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Ten years, eight trends: Where does inclusive insurance go from here?

Emerging Insight #:

  150
 

Date of Release:

  November 21, 2018
 

Subtopics:

  Impact, Composite products
 

Source:

  The Facility and Cenfri
 
 

Joint reflections from ILO’s Impact Insurance Facility and Cenfri

The ILO’s Impact Insurance Facility turned 10 this year, along with our close partner, Cenfri. Together we have taken stock of progress made over the last decade and, most importantly, what needs to come next.
 
The world of risk is changing and insurance matters more than ever. The last 10 years have seen a significant uptake of insurance by emerging consumers, driven by large aggregators like banks, microfinance institutions, mobile network operators, and retailers. However, products offered through these channels typically meet the needs of these aggregators, while value for clients remains elusive.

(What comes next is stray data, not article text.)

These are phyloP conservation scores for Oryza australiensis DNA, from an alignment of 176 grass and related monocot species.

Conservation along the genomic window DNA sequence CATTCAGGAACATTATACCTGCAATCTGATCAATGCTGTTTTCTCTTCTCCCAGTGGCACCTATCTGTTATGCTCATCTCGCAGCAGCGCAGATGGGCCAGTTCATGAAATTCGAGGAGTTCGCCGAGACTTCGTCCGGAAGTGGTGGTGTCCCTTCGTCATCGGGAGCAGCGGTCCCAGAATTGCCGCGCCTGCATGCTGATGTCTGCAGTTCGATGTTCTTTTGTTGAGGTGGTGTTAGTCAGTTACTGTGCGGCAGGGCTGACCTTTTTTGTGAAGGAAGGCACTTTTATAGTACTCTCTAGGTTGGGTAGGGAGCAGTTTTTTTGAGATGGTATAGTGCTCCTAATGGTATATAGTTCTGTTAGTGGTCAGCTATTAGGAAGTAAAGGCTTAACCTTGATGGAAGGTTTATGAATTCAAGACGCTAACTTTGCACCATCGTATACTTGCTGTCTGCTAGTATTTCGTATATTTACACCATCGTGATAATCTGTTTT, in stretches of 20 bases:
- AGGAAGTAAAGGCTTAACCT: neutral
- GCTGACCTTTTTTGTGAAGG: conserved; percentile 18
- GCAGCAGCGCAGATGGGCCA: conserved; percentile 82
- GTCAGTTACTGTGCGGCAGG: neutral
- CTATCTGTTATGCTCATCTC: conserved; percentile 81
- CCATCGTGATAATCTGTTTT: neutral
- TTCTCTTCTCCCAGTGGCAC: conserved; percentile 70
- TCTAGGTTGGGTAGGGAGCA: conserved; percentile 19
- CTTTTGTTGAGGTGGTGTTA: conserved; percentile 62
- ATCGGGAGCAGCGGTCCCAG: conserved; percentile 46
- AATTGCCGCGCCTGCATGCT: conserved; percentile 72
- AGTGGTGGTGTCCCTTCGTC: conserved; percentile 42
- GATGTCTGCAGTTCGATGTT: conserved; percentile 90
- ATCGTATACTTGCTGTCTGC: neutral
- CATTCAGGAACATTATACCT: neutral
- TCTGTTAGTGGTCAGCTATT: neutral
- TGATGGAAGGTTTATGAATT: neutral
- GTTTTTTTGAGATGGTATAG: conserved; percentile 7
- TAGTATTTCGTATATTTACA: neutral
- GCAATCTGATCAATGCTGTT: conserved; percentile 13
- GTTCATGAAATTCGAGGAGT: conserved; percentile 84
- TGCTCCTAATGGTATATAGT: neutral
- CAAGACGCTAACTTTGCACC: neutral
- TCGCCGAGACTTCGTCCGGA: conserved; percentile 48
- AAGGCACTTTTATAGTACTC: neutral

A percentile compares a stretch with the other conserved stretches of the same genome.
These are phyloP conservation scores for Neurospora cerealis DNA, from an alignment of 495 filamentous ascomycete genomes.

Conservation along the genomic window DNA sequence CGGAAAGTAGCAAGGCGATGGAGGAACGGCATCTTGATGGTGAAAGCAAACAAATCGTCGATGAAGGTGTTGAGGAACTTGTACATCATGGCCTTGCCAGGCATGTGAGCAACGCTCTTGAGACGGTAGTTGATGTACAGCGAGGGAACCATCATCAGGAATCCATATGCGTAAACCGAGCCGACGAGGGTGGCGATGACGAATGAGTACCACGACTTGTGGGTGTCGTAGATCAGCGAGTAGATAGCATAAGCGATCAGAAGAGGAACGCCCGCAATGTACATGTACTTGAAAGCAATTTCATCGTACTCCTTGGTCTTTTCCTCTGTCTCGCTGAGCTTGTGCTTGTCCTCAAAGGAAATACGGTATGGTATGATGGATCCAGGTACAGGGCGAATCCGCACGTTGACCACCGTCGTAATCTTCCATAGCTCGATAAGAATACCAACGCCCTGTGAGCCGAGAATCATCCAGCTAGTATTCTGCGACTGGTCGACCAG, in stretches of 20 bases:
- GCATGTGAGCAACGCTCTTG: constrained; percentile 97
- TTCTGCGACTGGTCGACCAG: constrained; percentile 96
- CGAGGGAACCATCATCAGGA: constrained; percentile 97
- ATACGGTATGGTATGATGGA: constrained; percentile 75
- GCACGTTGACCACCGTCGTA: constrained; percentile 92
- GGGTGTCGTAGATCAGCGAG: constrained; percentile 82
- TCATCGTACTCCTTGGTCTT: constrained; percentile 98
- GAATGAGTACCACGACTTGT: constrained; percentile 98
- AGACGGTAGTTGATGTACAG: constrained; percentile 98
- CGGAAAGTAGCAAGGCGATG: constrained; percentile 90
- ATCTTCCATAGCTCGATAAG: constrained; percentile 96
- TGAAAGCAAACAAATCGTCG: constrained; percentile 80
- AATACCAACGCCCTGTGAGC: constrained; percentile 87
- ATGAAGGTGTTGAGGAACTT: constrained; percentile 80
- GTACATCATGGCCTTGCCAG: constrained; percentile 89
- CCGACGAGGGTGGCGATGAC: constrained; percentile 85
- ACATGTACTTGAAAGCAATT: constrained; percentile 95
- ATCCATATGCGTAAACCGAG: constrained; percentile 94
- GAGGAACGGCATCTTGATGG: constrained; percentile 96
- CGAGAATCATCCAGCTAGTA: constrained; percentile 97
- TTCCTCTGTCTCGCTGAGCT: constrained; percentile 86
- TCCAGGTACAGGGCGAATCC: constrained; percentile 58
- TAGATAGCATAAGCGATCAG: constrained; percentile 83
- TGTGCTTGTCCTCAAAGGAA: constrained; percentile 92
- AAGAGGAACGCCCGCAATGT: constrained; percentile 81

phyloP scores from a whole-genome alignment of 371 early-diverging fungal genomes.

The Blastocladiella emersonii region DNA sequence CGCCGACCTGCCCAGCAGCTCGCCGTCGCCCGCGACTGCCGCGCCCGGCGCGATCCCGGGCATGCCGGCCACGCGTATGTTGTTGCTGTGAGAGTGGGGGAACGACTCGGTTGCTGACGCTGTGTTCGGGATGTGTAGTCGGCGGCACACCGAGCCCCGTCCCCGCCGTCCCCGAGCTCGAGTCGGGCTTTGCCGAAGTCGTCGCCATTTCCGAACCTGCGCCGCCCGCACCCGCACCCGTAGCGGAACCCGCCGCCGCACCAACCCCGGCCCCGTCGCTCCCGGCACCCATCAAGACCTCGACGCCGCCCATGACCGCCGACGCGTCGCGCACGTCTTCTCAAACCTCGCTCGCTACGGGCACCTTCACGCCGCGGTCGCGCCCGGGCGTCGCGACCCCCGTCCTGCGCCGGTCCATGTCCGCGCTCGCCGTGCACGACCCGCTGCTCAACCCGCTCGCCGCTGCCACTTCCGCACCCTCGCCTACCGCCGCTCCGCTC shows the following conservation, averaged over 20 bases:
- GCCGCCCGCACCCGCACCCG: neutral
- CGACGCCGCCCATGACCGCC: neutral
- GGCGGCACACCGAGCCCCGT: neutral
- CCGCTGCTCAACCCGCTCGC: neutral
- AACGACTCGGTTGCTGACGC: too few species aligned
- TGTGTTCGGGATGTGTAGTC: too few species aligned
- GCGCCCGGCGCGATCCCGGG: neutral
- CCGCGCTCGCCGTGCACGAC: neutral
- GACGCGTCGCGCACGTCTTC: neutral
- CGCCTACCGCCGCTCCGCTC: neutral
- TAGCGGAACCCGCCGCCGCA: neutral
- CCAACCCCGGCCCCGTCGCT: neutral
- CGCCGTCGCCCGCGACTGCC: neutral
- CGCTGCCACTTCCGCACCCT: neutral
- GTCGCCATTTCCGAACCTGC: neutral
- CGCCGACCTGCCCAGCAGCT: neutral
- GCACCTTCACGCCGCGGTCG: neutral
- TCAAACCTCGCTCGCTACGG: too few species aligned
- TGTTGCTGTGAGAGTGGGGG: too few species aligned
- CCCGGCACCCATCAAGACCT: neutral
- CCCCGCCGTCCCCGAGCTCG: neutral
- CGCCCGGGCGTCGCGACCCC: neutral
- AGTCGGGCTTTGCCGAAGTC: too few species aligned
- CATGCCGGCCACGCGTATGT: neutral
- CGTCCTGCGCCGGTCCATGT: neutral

Insurance markets typically evolve through different stages of development. Most developing countries are stuck in the second stage (see graphic below), with group and bundled products that offer limited choice. New technologies and the availability of data present opportunities to deepen voluntary use for those who can afford to pay. Another important development is that governments have an increasingly important role as enablers and providers of insurance services, including paying for premiums for those cannot afford it.
 

Figure: Stages of market development
 
In the coming decade, we expect to see more integrated risk management solutions – combining savings, credit and insurance – to offer greater value for consumers and small businesses. At the same time, a changing provider landscape may threaten the role of insurers, forcing them to adapt their business models and form partnerships with new digital players.
 
Market facilitation remains imperative to guide and support efforts to improve supply, stimulate demand and ensure that regulations evolve with the market. Without establishing a broader facilitative environment, innovations may be short-lived, not achieve scale or offer poor value.
 
To learn more about these trends, see Ten years, eight trends: Where does inclusive insurance go from here?